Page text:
Particular methods of fraud control and systems for implementing them are known in the industry. Fraud control may be divided conceptually into identifying a call that is likely to be fraudulent and responding after a call is identified as likely to be fraudulent. Specifically, a fraud analyst uses billing detail records (BDRs) to validate call attempts in an effort to identify a fraudulent call and use call detail records (CDRs) in an effort to respond to fraud when a call has been completed. Methods of identifying calls that are likely to be fraudulent vary from the simple to the sophisticated and are generally directed at a particular type of fraudulent activity. For example, a call is likely to be fraudulent if it is made using a calling card that has been reported stolen by the owner. The BDRs and CDRs contain information pertaining to the calls. Each CDR and BDR contain an originating number (where the call is from) , a terminating number (where the call is to), and a billing number (where the cost of the call is charged to) .

PBX fraud or otherwise known as "Hacking" or "Dial Through" is on the rise. PBX fraud is rampant and growing in volume and sophistication. Organised criminals gain access through the PBX systems in order to resell long distance telephone calls at discounted rates or to generate high volumes of telephone calls to revenue sharing numbers i.e. 1550xxxxxx.

Exact figures for the extent of the problem are hard to come by, however quoted figures from the Irish Garda Bureau of Fraud Investigation state that in 2008 Irish firms were paying up to €75 million a year for PBX fraud. Although the real figure for fraud is estimated to be much higher. In the UK, the reported annual figure is £1.3 billion. Global reports of PBX fraud estimate that the figure is greater than US$8 billion.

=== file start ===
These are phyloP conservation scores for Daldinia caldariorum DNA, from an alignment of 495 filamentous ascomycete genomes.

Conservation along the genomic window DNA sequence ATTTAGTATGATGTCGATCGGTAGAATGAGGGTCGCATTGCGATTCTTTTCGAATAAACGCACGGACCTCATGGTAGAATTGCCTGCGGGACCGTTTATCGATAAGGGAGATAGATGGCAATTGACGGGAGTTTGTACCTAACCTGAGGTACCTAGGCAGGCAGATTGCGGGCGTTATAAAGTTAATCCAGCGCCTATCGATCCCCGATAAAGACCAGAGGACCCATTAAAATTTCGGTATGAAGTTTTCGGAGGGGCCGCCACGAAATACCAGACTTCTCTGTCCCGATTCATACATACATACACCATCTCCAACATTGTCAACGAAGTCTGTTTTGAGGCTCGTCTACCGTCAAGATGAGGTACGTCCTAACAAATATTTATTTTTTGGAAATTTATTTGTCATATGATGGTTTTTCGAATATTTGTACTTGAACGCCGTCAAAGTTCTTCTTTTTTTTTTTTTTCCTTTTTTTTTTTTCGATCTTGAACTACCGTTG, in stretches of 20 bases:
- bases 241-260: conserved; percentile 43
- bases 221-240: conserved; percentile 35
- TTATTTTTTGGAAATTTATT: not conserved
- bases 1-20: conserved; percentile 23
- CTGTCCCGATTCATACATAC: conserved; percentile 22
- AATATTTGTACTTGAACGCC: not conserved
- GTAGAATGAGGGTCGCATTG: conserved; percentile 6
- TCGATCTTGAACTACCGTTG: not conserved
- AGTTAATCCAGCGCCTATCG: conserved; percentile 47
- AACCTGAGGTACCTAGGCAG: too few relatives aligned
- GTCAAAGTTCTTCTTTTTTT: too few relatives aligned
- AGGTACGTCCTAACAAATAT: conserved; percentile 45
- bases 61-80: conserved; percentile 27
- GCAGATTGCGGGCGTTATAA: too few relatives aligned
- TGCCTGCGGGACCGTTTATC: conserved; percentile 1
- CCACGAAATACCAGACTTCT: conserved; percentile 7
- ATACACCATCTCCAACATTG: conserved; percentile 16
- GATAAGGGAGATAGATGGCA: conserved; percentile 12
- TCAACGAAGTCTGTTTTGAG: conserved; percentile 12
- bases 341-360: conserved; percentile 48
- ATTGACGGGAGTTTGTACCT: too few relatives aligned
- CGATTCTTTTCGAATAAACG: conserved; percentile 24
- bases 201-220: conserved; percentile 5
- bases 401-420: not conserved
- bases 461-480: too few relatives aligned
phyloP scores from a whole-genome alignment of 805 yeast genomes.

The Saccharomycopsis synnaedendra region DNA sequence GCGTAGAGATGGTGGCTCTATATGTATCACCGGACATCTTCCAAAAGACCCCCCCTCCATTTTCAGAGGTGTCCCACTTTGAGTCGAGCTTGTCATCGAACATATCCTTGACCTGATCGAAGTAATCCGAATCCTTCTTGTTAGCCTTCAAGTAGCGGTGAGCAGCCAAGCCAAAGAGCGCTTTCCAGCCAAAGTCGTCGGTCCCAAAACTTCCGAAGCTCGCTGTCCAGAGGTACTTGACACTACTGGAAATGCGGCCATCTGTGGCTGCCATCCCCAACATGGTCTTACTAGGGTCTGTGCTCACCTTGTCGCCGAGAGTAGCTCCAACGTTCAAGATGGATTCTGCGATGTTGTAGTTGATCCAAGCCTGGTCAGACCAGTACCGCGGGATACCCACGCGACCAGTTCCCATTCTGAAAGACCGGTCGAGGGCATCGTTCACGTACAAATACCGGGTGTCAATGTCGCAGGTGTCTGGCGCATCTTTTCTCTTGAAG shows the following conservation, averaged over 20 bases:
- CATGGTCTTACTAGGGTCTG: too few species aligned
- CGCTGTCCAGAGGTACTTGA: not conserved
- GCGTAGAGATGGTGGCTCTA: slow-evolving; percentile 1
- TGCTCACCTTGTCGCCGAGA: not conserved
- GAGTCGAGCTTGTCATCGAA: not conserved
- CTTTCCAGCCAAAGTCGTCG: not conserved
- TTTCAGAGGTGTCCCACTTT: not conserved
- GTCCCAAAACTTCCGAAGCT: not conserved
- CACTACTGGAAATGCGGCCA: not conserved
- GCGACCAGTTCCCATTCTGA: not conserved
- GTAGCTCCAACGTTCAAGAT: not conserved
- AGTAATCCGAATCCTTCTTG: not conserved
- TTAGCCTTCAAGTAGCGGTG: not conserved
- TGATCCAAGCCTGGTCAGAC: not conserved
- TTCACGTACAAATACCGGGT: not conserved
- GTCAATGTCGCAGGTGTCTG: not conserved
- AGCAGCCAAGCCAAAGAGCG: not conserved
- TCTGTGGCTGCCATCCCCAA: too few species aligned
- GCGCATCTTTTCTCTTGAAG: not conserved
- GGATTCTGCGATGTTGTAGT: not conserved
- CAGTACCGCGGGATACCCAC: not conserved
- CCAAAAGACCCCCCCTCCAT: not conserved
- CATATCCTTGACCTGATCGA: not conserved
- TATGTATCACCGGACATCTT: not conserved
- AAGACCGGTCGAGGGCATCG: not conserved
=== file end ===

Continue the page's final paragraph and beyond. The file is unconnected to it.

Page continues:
Despite the many security options associated with PBX systems plus the various 3rd party reporting tools that integrate with PBX systems a continuous threat remains. Although these 3rd party solutions will alert the administrator that the PBX was compromised, unfortunately it does so after the event. The 3rd party solution is then dependent on the administrator receiving the alert so that he/ she can act immediately to lock down the PBX and stop the fraudulent activity.

The various telecommunication carriers such as Eircom, BT, Verizon, etc witness the unusual calling patterns routing through their exchanges but tend not to notify the client.

Generally speaking, the vast majority of clients become aware of the problem only when they receive their monthly phone bill at which point the financial impact is significant.

A system of detecting fraudulent calls made to a PBX is described in US Patent No. 5,805,686, entitled "Telephone Fraud Detection System", assigned to Worldcom. The system disclosed in this US patent collects call details records (CDRs) and allows long distance phone customers the ability to monitor usage of their PBX and assign a risk factor to a plurality of recognized call types and destinations. Based upon the generated risk values, fraud analyst determines whether or not to block future access to the PBX for the originating, terminating, or billing number.

US patent number US5,504,810, Mcnair Bruce, discloses a system and method for providing increased security in a telecommunications network by using quasi-time domain reflectometry techniques to identify those telephone calls which comprise multiple legs. Echo data are collected for the telephone call from a predetermined point in the network to a point where the call originated. The data are processed to generate an indication of whether the telephone call comprises multiple legs, thus identifying those calls most susceptible to unauthorized use. The indication that a telephone call comprises multiple legs is advantageously used together with call attribute information, such as whether the call is placed to an international destination, to determine whether a given multiple-leg call is most likely a valid access to the communication system or most likely fraudulent.

US patent publication number US2004234056, Heilman et al, discloses a system and method of telephony resource management and security for monitoring and/or controlling and logging access between an enterprise's end-user stations and their respective circuits into the public switched telephone network (PSTN) . One or more rules are defined which specify actions to be taken based upon at least one attribute of a call. Calls are detected and sensed to determine attributes associated with each call. Actions are then performed on selected calls based upon their attributes in accordance with the defined rules.